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Berlin’s Coffeehouses

Berlin is a city that never goes to bed. Driving this high-energy metropolis are its coffee houses, open early, open late. These neighborhood clubs for caffeine and conversation are great places to get to know the locals.

Starbucks doesn’t stand a chance here. Each coffeehouse has its own mystique and draws its particular kind of patrons. But the ritual remains the same: Study the coffee menu; choose kaffee by the tasse (cup) or kannchen (pot). Select “mocha mit fischer sahne” if you like your coffee laced with chocolate and whipped cream. Or choose an espresso or cappuccino, depending on the hour. Your server delivers the cup to your table and leaves a tiny slip of paper—the hint to pay up, although you may linger on for hours.

It may take a couple of visits before fellow patrons ease into conversations with you, but it’s worth the wait. Here are a few favorites haunts I’ve discovered with the help of astute locals. For the price of a jolt of caffeine, you’re off the tour route and immersed in the city’s daily life.

Cafe Kranzler, with awnings shading sidewalk tables, is the granddaddy of them all. It has anchored the top of Berlin’s see-and-be-seen street, the Kurfurstendamm (Ku’damm to Berliners), since 1932. You’ll spot the cafe not far from the Zoo stop of the U-bahn. Its pink deco trappings look like they’ve been there forever, as do a fair share of the staff and customers. Sharing tables is expected; strangers greet seatmates with ”hello” and “goodbye.”

Cafe Savigny, in the more posh Savigny district bordering the Ku’damm, is a fastforward in time. Within the ornate facade of an antique building, all is contemporary and chic. Tiny white-on-white alcoves cradle miniature marble-topped tables where, at 11 a.m., men in sleek leather jackets dawdle over coffee, consult their Rolexes, and do sums on pocket calculators. The pencil-thin, high-style servers, with their ebony hair, and eye make-up and miniskirts to match, appear to be in deep mourning, but are open to discussing the arts scene with passion. Other patrons are quick to offer opinions.

Across the square and under the arches of the U-bahn, Cafe Aedes draws a younger, more hip arts crowd, sharing the turf with architects from nearby offices, whose structural drawings line the walls. Owner Andreas Hofmeier, who’s eager to compare the coffeehouse scene to those of America, keeps the machines steaming till two in the morning.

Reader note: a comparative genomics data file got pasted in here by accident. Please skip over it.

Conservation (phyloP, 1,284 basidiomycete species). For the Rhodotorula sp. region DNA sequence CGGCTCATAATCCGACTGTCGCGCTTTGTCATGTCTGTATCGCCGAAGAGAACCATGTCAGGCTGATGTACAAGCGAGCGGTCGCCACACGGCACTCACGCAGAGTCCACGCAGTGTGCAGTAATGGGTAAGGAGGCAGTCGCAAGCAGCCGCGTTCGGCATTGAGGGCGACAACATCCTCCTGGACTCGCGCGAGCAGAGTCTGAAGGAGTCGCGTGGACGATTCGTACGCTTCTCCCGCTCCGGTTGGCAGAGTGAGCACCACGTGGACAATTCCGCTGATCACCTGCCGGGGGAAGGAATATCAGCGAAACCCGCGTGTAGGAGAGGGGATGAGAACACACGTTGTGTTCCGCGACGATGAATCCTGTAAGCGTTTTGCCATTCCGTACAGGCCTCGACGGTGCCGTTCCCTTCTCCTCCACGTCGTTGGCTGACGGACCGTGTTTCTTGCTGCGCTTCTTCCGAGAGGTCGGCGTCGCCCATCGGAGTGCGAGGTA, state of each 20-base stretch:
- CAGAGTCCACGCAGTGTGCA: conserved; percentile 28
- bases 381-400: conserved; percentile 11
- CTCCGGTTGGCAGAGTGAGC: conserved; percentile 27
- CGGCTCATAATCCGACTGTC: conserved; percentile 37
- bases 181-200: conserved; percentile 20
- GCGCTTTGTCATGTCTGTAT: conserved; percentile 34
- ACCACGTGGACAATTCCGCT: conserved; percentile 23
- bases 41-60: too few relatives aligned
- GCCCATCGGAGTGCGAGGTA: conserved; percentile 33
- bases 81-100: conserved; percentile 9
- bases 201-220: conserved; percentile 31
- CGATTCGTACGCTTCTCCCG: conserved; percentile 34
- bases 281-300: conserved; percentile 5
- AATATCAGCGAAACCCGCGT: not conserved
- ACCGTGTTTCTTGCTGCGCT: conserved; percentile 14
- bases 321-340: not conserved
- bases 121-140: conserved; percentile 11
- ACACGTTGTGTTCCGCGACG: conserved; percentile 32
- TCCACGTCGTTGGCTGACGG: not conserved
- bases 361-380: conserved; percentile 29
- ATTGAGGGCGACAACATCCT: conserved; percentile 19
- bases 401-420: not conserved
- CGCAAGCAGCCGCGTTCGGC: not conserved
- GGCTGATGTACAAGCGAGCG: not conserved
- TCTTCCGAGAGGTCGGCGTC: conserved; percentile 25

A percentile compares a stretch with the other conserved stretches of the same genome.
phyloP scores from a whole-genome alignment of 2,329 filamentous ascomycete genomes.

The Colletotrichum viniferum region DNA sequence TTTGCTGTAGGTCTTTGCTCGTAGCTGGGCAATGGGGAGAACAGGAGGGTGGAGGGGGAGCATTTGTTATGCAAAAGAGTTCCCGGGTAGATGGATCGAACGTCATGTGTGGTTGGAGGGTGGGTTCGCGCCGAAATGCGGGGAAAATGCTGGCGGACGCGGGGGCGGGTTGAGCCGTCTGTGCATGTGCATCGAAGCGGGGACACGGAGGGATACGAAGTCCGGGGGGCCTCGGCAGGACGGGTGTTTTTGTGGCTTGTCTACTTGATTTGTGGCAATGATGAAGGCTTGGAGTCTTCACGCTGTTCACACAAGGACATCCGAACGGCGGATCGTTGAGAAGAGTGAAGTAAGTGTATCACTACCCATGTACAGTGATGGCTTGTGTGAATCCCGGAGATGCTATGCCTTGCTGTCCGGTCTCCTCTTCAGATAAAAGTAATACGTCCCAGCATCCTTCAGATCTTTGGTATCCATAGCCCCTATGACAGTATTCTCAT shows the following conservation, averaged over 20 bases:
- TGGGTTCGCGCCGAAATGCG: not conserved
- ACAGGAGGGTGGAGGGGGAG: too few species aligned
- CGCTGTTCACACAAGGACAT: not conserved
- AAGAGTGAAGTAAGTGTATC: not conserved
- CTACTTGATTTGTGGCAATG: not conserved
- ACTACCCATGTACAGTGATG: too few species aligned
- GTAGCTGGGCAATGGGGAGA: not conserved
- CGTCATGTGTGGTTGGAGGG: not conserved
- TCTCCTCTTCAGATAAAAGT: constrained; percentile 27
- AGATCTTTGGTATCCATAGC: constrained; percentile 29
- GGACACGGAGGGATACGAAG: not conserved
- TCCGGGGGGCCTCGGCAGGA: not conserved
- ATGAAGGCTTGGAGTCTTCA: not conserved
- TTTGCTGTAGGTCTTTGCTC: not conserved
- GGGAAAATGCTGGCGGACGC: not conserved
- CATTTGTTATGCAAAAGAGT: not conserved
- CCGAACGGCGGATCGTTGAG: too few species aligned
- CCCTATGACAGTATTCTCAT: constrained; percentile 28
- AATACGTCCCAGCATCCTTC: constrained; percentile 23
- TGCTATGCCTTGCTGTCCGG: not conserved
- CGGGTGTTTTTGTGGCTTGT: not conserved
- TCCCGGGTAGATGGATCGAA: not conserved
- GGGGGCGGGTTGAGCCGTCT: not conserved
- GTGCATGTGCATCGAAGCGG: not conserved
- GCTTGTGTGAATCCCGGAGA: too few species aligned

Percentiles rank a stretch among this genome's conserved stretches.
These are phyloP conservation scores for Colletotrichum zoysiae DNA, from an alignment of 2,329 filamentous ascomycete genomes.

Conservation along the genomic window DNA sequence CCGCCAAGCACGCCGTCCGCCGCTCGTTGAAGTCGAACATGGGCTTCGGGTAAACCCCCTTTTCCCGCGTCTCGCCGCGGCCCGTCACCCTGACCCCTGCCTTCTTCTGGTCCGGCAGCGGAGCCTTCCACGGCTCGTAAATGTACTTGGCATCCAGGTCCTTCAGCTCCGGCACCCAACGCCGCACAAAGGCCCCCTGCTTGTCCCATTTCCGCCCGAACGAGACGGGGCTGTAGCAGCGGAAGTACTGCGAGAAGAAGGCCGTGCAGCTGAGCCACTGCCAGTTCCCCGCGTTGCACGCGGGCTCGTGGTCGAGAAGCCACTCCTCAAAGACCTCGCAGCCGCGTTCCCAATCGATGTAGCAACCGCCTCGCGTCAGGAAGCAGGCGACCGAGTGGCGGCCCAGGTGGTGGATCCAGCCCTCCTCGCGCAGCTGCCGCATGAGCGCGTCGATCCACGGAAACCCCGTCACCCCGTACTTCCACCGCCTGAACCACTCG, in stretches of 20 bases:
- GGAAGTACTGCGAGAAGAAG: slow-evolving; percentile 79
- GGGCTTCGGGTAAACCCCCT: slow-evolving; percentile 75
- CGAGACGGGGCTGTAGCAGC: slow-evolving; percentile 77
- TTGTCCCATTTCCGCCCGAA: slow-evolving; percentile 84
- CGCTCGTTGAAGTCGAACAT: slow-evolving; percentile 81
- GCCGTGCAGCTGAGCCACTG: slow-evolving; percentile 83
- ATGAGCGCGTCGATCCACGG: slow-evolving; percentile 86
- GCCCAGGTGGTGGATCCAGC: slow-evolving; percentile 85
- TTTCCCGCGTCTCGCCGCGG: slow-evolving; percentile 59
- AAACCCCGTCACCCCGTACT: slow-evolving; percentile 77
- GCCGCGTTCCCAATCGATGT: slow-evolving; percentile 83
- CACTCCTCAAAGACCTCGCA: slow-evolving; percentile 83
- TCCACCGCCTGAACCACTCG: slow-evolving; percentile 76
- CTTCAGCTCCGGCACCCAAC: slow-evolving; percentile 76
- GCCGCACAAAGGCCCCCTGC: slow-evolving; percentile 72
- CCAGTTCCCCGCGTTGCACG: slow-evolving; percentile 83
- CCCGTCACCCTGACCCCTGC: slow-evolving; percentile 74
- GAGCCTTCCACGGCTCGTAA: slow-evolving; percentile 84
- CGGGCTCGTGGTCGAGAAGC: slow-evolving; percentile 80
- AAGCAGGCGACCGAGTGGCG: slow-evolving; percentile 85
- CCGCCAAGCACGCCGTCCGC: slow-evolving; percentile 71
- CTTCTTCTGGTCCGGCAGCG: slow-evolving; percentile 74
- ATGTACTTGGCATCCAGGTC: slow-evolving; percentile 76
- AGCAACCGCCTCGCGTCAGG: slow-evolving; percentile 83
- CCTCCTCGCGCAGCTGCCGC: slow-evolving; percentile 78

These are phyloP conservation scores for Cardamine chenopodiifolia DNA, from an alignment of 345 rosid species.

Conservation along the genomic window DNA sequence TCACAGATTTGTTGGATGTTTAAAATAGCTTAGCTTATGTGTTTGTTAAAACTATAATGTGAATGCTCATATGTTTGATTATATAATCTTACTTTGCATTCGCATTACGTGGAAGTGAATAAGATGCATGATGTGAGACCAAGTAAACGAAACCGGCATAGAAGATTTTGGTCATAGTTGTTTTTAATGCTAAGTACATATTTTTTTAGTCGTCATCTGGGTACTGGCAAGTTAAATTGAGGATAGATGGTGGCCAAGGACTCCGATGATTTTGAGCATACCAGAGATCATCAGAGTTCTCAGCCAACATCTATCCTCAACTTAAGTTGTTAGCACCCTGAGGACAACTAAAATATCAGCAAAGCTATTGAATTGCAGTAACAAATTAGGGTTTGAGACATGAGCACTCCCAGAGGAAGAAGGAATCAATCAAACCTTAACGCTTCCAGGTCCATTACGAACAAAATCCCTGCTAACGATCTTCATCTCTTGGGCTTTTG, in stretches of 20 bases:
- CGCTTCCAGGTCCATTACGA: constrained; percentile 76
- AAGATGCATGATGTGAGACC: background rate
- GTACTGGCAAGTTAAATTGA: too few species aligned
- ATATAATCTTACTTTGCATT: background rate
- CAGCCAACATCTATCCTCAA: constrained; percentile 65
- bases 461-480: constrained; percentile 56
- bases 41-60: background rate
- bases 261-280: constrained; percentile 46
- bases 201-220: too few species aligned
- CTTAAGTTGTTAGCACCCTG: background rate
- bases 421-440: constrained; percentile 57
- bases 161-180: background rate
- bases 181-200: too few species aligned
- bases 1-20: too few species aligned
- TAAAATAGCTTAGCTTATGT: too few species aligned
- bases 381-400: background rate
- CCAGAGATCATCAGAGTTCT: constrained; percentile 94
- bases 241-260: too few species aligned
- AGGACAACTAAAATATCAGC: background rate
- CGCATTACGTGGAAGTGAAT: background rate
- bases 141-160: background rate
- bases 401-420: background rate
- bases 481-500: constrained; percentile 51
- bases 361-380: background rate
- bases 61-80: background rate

The nearby arch below the train tracks leads to a quieter street lined with apartment buildings and boutiques. Among them is a coffeehouse called "rost"—so low-key it boasts no capital letters. Businessmen spread out papers and consult appointment books as they sip, but they appear to be in no hurry. All it takes is eye contact, and they’re off and running about the day’s headlines and life in this fast-changing city.

Cafe Richler, farther down the Ku’damm, recalls the genteel history of this older neighborhood, where elderly couples sun themselves at sidewalk tables. Inside, they make a morning of "ein grosse tasse" amid the room’s Victoriana, genially sharing pictures of the grandkids as they relax amid the potted palms.

Cafe Mohring, another old-timer, has copped one of the best viewing corners of the Ku’damm. Regulars spend the better part of the afternoon sipping the brew of their choice as street musicians and organ grinders entertain the kids. If you return at the same time the next day, you’re automatically included in the friendship circle.

One of the prettiest of all Berlin’s cafes is the Wintergarten, just off the Ku’damm across from the grand Kempinski Hotel—a gracious old mansion shielded from the streets by trees and hedges. It’s part of Literature House—a bookstore—and, indeed, the city’s literati make the place their own. In its series of spacious rooms seriously arty graduate students sustain themselves with cups of cappuccino while they ponder their texts. But after 5 p.m. candles begin to flicker and a crowd of chic Berliners pours in to take their place.

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